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Cryolipolysis

A Question of Scientific and Photographic Integrity

Swanson, Eric M.D.

Plastic and Reconstructive Surgery: December 2015 - Volume 136 - Issue 6 - p 862e–864e
doi: 10.1097/PRS.0000000000001786
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Swanson Center, 11413 Ash Street, Leawood, Kan. 66211, eswanson@swansoncenter.com

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Sir:

Conflict of interest is a hot topic in plastic surgery and deservedly so. A close and mutually dependent financial relationship may exist between an investigator and a manufacturer. Although this issue may be a sensitive one to those affected, conflict of interest is simply a reality that is now well-documented in our specialty.1,2

Cryolipolysis serves as a case in point. In a recent publication,3 the authors demonstrate the effect of cryolipolysis on the outer thigh. Measurements (Fig. 1) reveal an increase in width of the treated right saddlebag, from 19.9 cm to 20.2 cm in a patient who gained 1 lb after treatment (a 34-cm hip width was used for calibration based on measurements in a large group of women presenting for liposuction4). The authors also depict a woman who gained 5 lb in the 8 weeks after her treatment.3 Surprisingly, the width of the saddlebag and hip appears to be unchanged on the control side. Remarkably, the untreated left hip is reduced 0.4 cm despite her substantial weight gain (Fig. 2). These findings contrast with the increased dimensions recorded after only a 1-lb weight gain in another patient (Fig. 1). The image overlap shows a 0.9-cm change in the thickness of the treated left saddlebag. Although the left medial thigh border and gluteal fold match almost perfectly, the skin lesions show variable differences in their position before and after treatment (Fig. 2). It is not clear from the photographic overlay which image is the before image and which is the after image. Some panty fold patterns do not appear to match up well (Fig. 1), but it is difficult to be certain because of the (unexplained) darkening of the control side.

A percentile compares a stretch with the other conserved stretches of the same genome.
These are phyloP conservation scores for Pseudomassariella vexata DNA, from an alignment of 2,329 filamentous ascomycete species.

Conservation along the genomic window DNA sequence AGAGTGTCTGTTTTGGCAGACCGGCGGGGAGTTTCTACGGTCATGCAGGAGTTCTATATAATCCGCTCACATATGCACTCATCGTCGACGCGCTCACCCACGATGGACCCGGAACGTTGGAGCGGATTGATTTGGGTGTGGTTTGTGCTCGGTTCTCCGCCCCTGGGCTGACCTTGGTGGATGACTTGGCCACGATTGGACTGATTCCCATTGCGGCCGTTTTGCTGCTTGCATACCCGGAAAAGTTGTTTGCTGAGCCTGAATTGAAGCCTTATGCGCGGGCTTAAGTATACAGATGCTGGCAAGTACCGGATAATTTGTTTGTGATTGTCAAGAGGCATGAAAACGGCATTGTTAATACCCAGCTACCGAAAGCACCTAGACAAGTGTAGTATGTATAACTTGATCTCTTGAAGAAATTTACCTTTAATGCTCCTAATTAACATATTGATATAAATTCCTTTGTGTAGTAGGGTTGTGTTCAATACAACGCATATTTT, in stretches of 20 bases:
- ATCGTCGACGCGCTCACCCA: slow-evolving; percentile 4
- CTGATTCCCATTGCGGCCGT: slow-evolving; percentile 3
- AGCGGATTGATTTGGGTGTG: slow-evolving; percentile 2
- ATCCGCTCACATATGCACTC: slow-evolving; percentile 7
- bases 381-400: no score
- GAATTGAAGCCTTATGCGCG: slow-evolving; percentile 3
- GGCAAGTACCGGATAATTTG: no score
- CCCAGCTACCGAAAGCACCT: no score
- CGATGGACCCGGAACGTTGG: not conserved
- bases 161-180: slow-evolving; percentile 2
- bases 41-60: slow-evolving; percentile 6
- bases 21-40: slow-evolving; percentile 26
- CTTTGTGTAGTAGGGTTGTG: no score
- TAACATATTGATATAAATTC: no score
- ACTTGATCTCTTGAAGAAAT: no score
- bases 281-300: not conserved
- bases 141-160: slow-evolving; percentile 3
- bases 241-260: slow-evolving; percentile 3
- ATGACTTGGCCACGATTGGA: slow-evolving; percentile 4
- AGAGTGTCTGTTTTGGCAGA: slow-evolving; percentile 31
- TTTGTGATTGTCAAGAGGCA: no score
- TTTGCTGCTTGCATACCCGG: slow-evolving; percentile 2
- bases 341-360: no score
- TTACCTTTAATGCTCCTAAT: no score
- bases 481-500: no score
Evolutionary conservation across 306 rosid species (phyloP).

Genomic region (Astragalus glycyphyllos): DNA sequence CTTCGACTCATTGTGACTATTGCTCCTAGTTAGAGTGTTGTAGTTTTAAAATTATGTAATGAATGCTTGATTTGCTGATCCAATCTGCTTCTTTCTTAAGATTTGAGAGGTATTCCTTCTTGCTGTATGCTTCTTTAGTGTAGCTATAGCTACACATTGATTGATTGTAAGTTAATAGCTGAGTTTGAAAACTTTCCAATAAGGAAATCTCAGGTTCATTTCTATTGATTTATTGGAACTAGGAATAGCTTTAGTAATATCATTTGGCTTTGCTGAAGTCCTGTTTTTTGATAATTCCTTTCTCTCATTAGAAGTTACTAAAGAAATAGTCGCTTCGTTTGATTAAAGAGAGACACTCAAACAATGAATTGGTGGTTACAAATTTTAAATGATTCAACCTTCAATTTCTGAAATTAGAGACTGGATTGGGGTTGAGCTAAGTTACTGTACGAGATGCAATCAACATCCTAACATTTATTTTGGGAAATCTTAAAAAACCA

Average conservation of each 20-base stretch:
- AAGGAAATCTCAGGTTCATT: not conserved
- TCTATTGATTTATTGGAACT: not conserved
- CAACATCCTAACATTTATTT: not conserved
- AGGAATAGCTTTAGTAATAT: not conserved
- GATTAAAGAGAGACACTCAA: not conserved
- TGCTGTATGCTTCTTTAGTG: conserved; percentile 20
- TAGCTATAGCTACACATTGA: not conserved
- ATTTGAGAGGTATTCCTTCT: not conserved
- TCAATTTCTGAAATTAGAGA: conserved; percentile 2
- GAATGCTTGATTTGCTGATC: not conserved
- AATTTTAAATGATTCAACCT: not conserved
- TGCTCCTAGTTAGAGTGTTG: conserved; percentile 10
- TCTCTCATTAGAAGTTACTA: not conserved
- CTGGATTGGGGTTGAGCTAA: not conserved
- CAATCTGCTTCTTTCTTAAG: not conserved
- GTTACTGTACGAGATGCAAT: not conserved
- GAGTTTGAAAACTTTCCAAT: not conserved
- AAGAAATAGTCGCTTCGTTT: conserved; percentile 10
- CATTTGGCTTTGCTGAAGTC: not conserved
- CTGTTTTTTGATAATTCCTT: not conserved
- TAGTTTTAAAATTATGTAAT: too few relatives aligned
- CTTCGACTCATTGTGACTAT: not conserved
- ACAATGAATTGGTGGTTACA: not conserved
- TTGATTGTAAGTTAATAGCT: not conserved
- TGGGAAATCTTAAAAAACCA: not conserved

Fig. 1

Fig. 1

Fig. 2

Fig. 2

The photographic treatments create questions. Why use a black background? A sky blue background is recommended.5 Why shade the control side (a practice that does not belong in a scientific publication)? Why is there a black margin running down the middle of the illustrations? Should the photographs not be continuous? Why not simply present two standardized photographs side-by-side that are not digitally edited? Photographs featured on an investigator’s Web site6 that also appear on the manufacturer’s Web site7 reveal that the background has been changed from blue to black. The funding statement3 discloses that the manufacturer provided photographic services. Such outsourcing is highly unusual in scientific studies and invites photographic manipulations, both known (e.g., background color change) and unknown. A company that has invested heavily on research and development of its product, including fees paid to investigators,8 should not be entrusted with photographs, which are of essential importance in treatment evaluation.